James Carroll constructs his long story of the Christian attitude towards Jews in eight parts, and the first, “The Cross at Auschwitz,” begins with the indignation many Jews expressed when, in 1984, a group of Carmelite nuns established a convent outside the gate at Auschwitz and prayed for the souls of the almost two million who died there and at Birkenau. As part of their efforts, the nuns planted in a nearby field the wooden cross from the papal altar in Kraków. Perhaps a 250,000 non-Jewish Poles died in the two camps, but Jews protested Christian prayers for the 1.5 million Jews murdered there with banners bearing slogans such as “Do Not Christianize Auschwitz and Shoah!” In 1994, Pope John Paul II prevailed on the nuns to move their convent a few hundred yards away, and in return Jewish leaders allowed the cross to stand temporarily. The dispute intensified until 1998, when Catholic fanatics planted explosives on the site along with over a hundred small crosses. Finally, in 1999, the Polish government had the small crosses removed, but left the large cross at Auschwitz permanently. Carroll concludes of the controversy that “The cross here was simply wrong,” and explains why: “When suffering is seen to serve a universal plan of salvation, its particular character as tragic and evil is always diminished. The meaningless can be made to shimmer with an eschatological hope, and at Auschwitz this can seem like blasphemy.” His reasoning resembles that of Jews who reject the term “holocaust,” which means “burnt offering,” with the repugnant implication that the genocide was an offering to God. The Hebrew word Shoah, or “catastrophe,” avoids the suggestion of a “redemptive, sacrificial theology of salvation.”
Carroll’s revisionary reading of the history of supersessionism—the replacement of the Jews as God’s chosen people by the “Jesus movement”—increases the responsibility of the Romans and lessens the role of the Pharisees. The Romans’ destruction of the Temple convinced Christians that God was on their side, and the result was “the Judaism of the Jesus movement, which evolved into the Church, and the Judaism of the Pharisees, which evolved into rabbinic Judaism.” The received reading of the relationship between Jesus and the Pharisees derives from second-generation non-Jewish followers, and has poisoned relations between Jews and Christians ever since. Tying Jesus’s fate to the assault on the money changers has made the name “Pharisee” a pejorative, whereas in Carroll’s reading “almost nothing said by Christians about these particular Jews is true.” Paul, who had been a Pharisee himself, tried to avert the breach developing between Christians and Pharisees, especially in his “hymn of love” to the Corinthians, but became a victim of it, the “martyr of Shalom” (or harmony), as Carroll describes him.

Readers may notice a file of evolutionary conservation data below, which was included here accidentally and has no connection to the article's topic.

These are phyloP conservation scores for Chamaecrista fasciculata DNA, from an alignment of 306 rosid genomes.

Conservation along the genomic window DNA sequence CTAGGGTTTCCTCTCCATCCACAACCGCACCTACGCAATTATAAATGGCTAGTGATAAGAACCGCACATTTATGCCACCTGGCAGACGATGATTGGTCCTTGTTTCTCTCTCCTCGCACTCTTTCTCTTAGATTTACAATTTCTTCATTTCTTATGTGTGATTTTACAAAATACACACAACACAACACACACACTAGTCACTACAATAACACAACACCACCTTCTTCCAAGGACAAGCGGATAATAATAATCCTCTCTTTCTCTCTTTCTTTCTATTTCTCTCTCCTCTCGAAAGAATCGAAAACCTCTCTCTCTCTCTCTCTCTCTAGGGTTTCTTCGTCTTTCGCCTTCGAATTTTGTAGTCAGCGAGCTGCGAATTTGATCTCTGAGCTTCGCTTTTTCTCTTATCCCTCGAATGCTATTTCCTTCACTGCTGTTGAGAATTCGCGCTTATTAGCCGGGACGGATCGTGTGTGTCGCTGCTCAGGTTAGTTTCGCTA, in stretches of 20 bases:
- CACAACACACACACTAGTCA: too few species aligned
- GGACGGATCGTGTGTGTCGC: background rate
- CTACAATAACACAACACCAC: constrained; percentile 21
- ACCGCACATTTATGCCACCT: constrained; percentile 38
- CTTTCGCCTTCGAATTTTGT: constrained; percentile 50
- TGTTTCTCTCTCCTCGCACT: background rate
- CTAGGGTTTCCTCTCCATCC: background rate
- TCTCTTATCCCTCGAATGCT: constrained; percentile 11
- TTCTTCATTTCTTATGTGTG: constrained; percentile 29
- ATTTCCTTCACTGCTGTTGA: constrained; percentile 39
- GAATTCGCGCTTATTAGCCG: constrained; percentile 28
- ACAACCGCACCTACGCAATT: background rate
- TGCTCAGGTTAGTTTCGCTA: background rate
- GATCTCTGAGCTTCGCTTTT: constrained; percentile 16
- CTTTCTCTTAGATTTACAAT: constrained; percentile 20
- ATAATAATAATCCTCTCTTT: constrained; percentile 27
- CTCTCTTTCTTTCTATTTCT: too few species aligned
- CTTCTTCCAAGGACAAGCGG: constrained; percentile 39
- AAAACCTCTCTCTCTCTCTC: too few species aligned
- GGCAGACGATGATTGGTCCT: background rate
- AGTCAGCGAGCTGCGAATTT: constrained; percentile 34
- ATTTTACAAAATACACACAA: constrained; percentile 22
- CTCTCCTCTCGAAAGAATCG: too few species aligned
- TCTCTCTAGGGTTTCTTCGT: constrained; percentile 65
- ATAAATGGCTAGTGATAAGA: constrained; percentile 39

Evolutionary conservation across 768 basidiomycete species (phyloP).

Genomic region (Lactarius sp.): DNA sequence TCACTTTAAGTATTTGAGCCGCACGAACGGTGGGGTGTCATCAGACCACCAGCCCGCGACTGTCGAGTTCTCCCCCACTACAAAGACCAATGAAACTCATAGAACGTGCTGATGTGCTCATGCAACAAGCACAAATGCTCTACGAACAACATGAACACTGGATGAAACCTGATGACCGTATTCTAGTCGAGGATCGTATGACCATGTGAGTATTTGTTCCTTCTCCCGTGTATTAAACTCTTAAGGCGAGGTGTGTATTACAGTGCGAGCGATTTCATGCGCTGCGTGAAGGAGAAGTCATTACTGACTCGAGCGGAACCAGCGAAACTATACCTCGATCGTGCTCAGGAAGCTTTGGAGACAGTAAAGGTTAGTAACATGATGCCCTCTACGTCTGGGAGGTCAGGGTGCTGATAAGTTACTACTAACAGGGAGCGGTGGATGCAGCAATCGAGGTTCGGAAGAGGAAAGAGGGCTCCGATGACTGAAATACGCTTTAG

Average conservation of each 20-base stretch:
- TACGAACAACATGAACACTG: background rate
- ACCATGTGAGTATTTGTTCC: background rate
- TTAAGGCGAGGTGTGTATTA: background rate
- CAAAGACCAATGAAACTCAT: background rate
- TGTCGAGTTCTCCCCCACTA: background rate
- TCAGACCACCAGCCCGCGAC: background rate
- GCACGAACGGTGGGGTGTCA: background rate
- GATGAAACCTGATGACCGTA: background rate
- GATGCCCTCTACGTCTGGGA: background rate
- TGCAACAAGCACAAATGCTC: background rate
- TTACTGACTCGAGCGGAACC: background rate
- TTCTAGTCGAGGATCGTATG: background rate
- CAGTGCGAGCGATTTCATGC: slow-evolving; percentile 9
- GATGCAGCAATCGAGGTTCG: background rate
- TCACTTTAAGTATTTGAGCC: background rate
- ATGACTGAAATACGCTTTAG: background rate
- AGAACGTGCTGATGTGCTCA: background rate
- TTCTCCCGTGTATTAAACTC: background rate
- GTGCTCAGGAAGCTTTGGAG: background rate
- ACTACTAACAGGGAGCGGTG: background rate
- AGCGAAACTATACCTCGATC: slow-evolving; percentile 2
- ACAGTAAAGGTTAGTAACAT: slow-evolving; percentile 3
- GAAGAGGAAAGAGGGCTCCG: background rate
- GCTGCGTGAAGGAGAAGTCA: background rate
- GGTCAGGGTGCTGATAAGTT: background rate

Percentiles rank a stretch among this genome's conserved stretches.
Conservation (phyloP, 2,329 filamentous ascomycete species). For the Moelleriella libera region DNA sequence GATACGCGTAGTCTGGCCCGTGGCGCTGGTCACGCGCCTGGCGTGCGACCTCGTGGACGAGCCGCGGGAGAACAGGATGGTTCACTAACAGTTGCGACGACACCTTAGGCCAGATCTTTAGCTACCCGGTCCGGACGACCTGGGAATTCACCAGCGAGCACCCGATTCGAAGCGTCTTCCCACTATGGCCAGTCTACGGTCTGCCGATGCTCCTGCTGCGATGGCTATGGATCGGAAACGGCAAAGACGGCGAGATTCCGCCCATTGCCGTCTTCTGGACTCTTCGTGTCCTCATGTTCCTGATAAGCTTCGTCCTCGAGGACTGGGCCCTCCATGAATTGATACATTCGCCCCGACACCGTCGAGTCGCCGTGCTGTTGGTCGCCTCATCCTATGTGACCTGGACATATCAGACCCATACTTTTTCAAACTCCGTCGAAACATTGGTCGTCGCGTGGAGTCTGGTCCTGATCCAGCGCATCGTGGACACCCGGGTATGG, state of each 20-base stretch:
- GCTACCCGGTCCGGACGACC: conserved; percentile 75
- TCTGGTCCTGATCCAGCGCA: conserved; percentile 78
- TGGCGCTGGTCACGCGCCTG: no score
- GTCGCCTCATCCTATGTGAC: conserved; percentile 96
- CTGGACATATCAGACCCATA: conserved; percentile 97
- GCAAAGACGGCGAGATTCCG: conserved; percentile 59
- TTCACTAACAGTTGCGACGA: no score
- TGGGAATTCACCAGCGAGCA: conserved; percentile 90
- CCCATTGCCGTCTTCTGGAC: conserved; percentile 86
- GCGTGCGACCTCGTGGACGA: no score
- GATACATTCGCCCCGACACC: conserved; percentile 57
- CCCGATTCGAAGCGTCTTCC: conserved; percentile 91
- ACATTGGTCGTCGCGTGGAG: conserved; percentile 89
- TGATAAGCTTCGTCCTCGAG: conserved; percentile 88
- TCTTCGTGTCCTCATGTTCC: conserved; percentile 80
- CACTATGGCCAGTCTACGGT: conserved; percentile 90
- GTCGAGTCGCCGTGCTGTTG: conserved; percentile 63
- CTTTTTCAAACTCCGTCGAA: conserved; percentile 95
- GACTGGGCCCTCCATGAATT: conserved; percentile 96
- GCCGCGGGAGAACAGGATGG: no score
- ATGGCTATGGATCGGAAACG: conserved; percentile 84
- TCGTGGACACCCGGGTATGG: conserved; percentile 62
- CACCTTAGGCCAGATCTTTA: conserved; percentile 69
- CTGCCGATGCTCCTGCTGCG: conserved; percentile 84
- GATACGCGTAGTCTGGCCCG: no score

In 285, the emperor Diocletian divided the Roman empire in half, taking the eastern part for himself and naming the general Maximian his counterpart in the west. In 306, Constantine assumed the western empire; and in 312, after experiencing a vision of a cross in the sky, he defeated the rebel Maxentius and converted his army—and eventually the empire—to Christianity. Constantine transformed the cross into his sword—that is, a long spear with a bar across it—putting the cross at the center of Christianity and thereby emphasizing death and violence rather than the hope of the Resurrection. This shift in focus hurt the Jews, who were blamed for the crucifixion, and the cult of St. Helena (Constantine’s mother), with its legends of the True Cross and the Seamless Robe, encouraged Saint Ambrose (339-397) to stress Jewish guilt.
Saint Augustine (354-430) took a more humane position than Ambrose, but his mercy derived from his understanding of Jews as witnesses to Old Testament prophecies. Carroll explains the irony: “Those first, grief-struck followers of Jesus had created a narrative of his Passion and death in part out of reports of what had happened, but more out of the consoling Scriptures of their Jewish religion. All too soon, that creation narration had come to be understood as history remembered’ instead of prophecy historicized.’” Carroll calls the years 306 to 429 the Age of Constantine, unified by the Council of Nicaea in 325. It was a period in which the joining of Christianity to the Roman Empire was disastrous for Jews, with Christians making Jerusalem “the spiritual navel of the world.” The result was a crisis: “How could the Gospel base its validity on its being the fulfillment of Jewish prophecy, yet be repudiated by the holders of title to the prophecy?”
Persecution of Jews intensified in 1096, when the Church defined violence as a sacred act, enabling the First Crusade and its butchery of Jews in the Rhineland....
(The entire section is 1983 words.)